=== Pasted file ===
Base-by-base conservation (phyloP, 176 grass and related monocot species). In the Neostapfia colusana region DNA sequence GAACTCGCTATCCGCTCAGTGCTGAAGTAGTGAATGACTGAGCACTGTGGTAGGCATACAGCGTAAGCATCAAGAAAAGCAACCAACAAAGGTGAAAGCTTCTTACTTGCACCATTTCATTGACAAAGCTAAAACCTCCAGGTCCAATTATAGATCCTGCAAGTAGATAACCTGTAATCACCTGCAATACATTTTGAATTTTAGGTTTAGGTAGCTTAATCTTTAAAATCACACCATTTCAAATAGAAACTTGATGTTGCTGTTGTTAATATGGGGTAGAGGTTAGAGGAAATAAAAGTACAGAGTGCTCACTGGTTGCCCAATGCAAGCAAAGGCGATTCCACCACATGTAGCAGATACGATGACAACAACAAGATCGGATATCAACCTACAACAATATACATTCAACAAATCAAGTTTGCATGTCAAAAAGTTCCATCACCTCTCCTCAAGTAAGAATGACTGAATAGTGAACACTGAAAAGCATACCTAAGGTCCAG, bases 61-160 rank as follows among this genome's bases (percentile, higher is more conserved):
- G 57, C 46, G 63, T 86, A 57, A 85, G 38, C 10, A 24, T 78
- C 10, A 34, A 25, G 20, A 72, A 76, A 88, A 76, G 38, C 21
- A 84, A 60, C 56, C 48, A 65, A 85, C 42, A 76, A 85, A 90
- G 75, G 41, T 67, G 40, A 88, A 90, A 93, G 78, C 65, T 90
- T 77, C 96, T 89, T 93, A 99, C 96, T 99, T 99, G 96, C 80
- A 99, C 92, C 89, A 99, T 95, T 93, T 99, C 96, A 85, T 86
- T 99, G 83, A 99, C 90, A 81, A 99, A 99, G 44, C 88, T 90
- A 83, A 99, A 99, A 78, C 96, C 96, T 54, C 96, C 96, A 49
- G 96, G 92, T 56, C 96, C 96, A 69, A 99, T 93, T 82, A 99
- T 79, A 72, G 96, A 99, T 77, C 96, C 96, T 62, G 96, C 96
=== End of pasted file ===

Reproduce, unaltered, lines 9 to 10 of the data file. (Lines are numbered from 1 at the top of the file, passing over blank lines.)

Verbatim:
- A 83, A 99, A 99, A 78, C 96, C 96, T 54, C 96, C 96, A 49
- G 96, G 92, T 56, C 96, C 96, A 69, A 99, T 93, T 82, A 99